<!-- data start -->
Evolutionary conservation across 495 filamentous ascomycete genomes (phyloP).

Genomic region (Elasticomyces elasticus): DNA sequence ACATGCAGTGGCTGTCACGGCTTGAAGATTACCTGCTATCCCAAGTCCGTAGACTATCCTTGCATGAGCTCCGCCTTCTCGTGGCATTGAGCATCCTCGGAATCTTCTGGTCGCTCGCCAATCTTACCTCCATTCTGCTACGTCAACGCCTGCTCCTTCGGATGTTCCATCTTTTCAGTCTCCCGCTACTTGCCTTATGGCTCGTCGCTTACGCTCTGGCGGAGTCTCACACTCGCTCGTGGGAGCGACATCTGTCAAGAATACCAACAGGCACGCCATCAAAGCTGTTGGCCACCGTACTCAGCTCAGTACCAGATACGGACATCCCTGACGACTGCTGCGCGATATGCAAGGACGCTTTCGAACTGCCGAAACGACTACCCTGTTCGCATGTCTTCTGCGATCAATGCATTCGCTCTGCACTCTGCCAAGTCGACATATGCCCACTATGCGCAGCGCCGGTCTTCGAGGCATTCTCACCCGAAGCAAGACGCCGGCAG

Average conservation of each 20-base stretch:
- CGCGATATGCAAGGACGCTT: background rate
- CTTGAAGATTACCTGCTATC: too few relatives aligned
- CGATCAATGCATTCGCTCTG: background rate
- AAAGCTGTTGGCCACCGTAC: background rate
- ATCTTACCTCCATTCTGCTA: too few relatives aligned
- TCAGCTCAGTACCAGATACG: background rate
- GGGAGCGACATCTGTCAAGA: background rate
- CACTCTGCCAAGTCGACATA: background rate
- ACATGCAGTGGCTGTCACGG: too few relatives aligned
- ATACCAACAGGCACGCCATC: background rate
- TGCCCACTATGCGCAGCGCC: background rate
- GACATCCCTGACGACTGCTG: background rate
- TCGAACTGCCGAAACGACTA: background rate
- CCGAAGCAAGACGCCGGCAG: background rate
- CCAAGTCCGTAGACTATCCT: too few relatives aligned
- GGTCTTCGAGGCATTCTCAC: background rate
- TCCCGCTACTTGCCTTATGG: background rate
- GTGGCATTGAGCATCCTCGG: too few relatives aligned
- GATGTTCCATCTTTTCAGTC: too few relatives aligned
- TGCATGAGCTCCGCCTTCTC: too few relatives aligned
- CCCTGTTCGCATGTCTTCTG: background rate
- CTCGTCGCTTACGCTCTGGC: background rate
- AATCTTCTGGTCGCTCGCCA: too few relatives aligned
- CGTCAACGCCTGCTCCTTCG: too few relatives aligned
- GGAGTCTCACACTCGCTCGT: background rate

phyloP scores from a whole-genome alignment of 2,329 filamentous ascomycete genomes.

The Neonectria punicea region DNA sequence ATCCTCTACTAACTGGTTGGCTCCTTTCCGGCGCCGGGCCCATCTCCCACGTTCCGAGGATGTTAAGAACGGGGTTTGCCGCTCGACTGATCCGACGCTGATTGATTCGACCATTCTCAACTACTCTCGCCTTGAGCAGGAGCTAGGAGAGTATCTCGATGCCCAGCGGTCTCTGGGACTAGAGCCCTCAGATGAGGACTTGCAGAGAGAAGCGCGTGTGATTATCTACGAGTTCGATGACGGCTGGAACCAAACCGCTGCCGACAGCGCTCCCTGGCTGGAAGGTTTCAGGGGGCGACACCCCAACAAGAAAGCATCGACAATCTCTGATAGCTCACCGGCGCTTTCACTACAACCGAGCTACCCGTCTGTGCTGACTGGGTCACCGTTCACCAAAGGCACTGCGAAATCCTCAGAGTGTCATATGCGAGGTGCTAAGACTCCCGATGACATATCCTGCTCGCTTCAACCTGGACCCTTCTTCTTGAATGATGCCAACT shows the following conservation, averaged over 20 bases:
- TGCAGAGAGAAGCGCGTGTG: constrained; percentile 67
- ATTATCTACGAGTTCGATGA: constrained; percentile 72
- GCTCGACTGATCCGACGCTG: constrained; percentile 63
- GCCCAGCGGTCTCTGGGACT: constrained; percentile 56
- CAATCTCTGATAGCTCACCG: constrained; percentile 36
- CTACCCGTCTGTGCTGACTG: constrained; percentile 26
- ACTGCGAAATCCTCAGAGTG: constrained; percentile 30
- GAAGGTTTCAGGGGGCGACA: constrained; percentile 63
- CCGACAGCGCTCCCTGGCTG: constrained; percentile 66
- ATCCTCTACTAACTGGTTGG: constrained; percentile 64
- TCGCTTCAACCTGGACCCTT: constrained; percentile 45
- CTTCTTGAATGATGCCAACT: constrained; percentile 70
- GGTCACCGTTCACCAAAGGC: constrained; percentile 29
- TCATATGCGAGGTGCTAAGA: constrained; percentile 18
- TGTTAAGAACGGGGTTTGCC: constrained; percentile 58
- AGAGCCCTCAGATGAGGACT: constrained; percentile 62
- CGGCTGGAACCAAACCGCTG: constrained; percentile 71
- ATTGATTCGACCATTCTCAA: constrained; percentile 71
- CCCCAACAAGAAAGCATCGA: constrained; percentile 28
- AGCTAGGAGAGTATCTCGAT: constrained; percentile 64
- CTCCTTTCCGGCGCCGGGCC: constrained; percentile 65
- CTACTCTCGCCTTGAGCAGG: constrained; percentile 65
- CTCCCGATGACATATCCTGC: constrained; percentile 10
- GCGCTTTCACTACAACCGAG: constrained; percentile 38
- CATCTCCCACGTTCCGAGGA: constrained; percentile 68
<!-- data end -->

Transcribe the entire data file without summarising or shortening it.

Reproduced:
Evolutionary conservation across 495 filamentous ascomycete genomes (phyloP).

Genomic region (Elasticomyces elasticus): DNA sequence ACATGCAGTGGCTGTCACGGCTTGAAGATTACCTGCTATCCCAAGTCCGTAGACTATCCTTGCATGAGCTCCGCCTTCTCGTGGCATTGAGCATCCTCGGAATCTTCTGGTCGCTCGCCAATCTTACCTCCATTCTGCTACGTCAACGCCTGCTCCTTCGGATGTTCCATCTTTTCAGTCTCCCGCTACTTGCCTTATGGCTCGTCGCTTACGCTCTGGCGGAGTCTCACACTCGCTCGTGGGAGCGACATCTGTCAAGAATACCAACAGGCACGCCATCAAAGCTGTTGGCCACCGTACTCAGCTCAGTACCAGATACGGACATCCCTGACGACTGCTGCGCGATATGCAAGGACGCTTTCGAACTGCCGAAACGACTACCCTGTTCGCATGTCTTCTGCGATCAATGCATTCGCTCTGCACTCTGCCAAGTCGACATATGCCCACTATGCGCAGCGCCGGTCTTCGAGGCATTCTCACCCGAAGCAAGACGCCGGCAG

Average conservation of each 20-base stretch:
- CGCGATATGCAAGGACGCTT: background rate
- CTTGAAGATTACCTGCTATC: too few relatives aligned
- CGATCAATGCATTCGCTCTG: background rate
- AAAGCTGTTGGCCACCGTAC: background rate
- ATCTTACCTCCATTCTGCTA: too few relatives aligned
- TCAGCTCAGTACCAGATACG: background rate
- GGGAGCGACATCTGTCAAGA: background rate
- CACTCTGCCAAGTCGACATA: background rate
- ACATGCAGTGGCTGTCACGG: too few relatives aligned
- ATACCAACAGGCACGCCATC: background rate
- TGCCCACTATGCGCAGCGCC: background rate
- GACATCCCTGACGACTGCTG: background rate
- TCGAACTGCCGAAACGACTA: background rate
- CCGAAGCAAGACGCCGGCAG: background rate
- CCAAGTCCGTAGACTATCCT: too few relatives aligned
- GGTCTTCGAGGCATTCTCAC: background rate
- TCCCGCTACTTGCCTTATGG: background rate
- GTGGCATTGAGCATCCTCGG: too few relatives aligned
- GATGTTCCATCTTTTCAGTC: too few relatives aligned
- TGCATGAGCTCCGCCTTCTC: too few relatives aligned
- CCCTGTTCGCATGTCTTCTG: background rate
- CTCGTCGCTTACGCTCTGGC: background rate
- AATCTTCTGGTCGCTCGCCA: too few relatives aligned
- CGTCAACGCCTGCTCCTTCG: too few relatives aligned
- GGAGTCTCACACTCGCTCGT: background rate

phyloP scores from a whole-genome alignment of 2,329 filamentous ascomycete genomes.

The Neonectria punicea region DNA sequence ATCCTCTACTAACTGGTTGGCTCCTTTCCGGCGCCGGGCCCATCTCCCACGTTCCGAGGATGTTAAGAACGGGGTTTGCCGCTCGACTGATCCGACGCTGATTGATTCGACCATTCTCAACTACTCTCGCCTTGAGCAGGAGCTAGGAGAGTATCTCGATGCCCAGCGGTCTCTGGGACTAGAGCCCTCAGATGAGGACTTGCAGAGAGAAGCGCGTGTGATTATCTACGAGTTCGATGACGGCTGGAACCAAACCGCTGCCGACAGCGCTCCCTGGCTGGAAGGTTTCAGGGGGCGACACCCCAACAAGAAAGCATCGACAATCTCTGATAGCTCACCGGCGCTTTCACTACAACCGAGCTACCCGTCTGTGCTGACTGGGTCACCGTTCACCAAAGGCACTGCGAAATCCTCAGAGTGTCATATGCGAGGTGCTAAGACTCCCGATGACATATCCTGCTCGCTTCAACCTGGACCCTTCTTCTTGAATGATGCCAACT shows the following conservation, averaged over 20 bases:
- TGCAGAGAGAAGCGCGTGTG: constrained; percentile 67
- ATTATCTACGAGTTCGATGA: constrained; percentile 72
- GCTCGACTGATCCGACGCTG: constrained; percentile 63
- GCCCAGCGGTCTCTGGGACT: constrained; percentile 56
- CAATCTCTGATAGCTCACCG: constrained; percentile 36
- CTACCCGTCTGTGCTGACTG: constrained; percentile 26
- ACTGCGAAATCCTCAGAGTG: constrained; percentile 30
- GAAGGTTTCAGGGGGCGACA: constrained; percentile 63
- CCGACAGCGCTCCCTGGCTG: constrained; percentile 66
- ATCCTCTACTAACTGGTTGG: constrained; percentile 64
- TCGCTTCAACCTGGACCCTT: constrained; percentile 45
- CTTCTTGAATGATGCCAACT: constrained; percentile 70
- GGTCACCGTTCACCAAAGGC: constrained; percentile 29
- TCATATGCGAGGTGCTAAGA: constrained; percentile 18
- TGTTAAGAACGGGGTTTGCC: constrained; percentile 58
- AGAGCCCTCAGATGAGGACT: constrained; percentile 62
- CGGCTGGAACCAAACCGCTG: constrained; percentile 71
- ATTGATTCGACCATTCTCAA: constrained; percentile 71
- CCCCAACAAGAAAGCATCGA: constrained; percentile 28
- AGCTAGGAGAGTATCTCGAT: constrained; percentile 64
- CTCCTTTCCGGCGCCGGGCC: constrained; percentile 65
- CTACTCTCGCCTTGAGCAGG: constrained; percentile 65
- CTCCCGATGACATATCCTGC: constrained; percentile 10
- GCGCTTTCACTACAACCGAG: constrained; percentile 38
- CATCTCCCACGTTCCGAGGA: constrained; percentile 68